Scottish National Dictionary (1700–)

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CHEEN, CHINE, Chyne, n. and v. Gen.Sc. (except I.Sc.) forms of St.Eng. chain. [tʃin Sc.; tʃəin ne.Sc.] Sc. 1912  A.O.W.B. Fables frae the French 43:
Jalousin' a' was wrang, he brak His cheen, an' syne he speedit back To his auld hame.
Mry.(D) 1927  E. B. Levack Stories Old Lossiemouth 22:
Awyte he's no chined, the blaggaird that 'e is!
Abd. a.1879  W. Forsyth Sel. from Writings (1882) 8:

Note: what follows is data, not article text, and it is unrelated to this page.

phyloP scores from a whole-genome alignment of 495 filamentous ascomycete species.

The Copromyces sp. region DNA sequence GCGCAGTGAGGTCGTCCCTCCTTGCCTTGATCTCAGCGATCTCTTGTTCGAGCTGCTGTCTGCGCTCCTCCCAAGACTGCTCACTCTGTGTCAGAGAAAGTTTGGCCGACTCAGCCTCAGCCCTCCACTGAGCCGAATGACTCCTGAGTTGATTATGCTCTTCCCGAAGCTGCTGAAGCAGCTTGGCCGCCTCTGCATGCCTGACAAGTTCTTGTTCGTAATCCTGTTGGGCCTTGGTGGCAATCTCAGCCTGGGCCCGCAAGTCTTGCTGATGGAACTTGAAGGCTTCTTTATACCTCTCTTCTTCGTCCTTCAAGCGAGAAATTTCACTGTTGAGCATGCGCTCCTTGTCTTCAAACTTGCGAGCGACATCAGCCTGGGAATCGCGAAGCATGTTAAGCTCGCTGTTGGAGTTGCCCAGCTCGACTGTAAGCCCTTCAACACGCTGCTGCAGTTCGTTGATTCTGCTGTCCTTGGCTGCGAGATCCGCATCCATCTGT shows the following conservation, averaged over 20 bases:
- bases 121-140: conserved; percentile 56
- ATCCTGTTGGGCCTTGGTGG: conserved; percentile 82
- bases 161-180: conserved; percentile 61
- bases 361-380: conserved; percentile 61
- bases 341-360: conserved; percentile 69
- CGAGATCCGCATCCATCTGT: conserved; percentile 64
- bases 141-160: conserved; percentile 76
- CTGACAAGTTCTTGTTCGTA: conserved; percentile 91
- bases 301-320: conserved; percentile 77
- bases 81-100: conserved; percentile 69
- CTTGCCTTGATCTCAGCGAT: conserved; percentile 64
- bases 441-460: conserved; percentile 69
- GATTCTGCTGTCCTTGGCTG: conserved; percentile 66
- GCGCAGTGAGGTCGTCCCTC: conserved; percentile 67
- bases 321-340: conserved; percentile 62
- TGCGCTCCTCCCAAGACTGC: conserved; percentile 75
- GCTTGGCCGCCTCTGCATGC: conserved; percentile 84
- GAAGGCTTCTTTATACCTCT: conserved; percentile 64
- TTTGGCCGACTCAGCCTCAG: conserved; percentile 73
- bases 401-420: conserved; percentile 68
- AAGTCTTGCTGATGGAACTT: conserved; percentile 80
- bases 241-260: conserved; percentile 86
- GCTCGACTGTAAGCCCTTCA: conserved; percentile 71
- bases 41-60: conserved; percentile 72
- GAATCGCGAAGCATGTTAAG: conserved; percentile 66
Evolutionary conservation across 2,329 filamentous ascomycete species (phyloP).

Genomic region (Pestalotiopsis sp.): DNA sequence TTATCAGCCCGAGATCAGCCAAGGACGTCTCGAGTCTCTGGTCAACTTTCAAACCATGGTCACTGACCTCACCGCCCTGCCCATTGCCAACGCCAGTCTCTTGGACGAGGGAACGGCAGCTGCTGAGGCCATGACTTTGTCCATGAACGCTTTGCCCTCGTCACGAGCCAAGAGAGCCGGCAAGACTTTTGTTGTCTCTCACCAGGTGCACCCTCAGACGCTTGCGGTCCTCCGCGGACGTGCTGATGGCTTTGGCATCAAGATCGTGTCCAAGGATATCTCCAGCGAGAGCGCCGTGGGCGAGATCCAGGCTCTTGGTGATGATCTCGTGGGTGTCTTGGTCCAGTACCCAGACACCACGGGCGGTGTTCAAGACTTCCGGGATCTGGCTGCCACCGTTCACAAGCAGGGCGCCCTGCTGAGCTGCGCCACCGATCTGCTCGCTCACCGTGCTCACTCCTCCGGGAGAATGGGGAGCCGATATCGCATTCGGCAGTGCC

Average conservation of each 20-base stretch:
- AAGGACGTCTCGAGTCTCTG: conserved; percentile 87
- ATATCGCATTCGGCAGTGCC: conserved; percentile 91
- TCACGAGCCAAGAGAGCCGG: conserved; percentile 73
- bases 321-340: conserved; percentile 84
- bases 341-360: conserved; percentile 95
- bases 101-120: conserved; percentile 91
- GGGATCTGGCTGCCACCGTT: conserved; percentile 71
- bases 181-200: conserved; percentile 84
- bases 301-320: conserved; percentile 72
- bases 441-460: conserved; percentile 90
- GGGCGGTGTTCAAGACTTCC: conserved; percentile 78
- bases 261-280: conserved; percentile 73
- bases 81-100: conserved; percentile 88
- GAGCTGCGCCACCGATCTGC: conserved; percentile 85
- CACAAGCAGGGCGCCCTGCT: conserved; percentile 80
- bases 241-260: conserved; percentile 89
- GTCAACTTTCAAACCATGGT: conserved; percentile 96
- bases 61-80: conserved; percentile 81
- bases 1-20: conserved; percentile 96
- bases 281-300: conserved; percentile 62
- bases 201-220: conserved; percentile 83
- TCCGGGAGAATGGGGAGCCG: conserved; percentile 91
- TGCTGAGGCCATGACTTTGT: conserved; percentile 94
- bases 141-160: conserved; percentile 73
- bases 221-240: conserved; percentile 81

An' beylies, wi' their gowden chyne, An' flowin' wig, an' cockit hat. Traditional Old Rhyme (per Abd.16 1939): Fan I gaed up the Gallowgate an doon the Windy Wynd, There wis five and twenty wyvers hingin' on a chyne.
s.Sc. 1857  H. S. Riddell Psalms lxviii. 6:
God setts the rewfu' an' lane in families: he brings owt thae whilk ar bund in cheens.

[O.Sc. has cheyne, 1375, chen(e), a.1400, chyne, 1664, chine, etc. (D.O.S.T.).]

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"Cheen n., v.". Dictionary of the Scots Language. 2004. Scottish Language Dictionaries Ltd. Accessed 22 Mar 2018 <>



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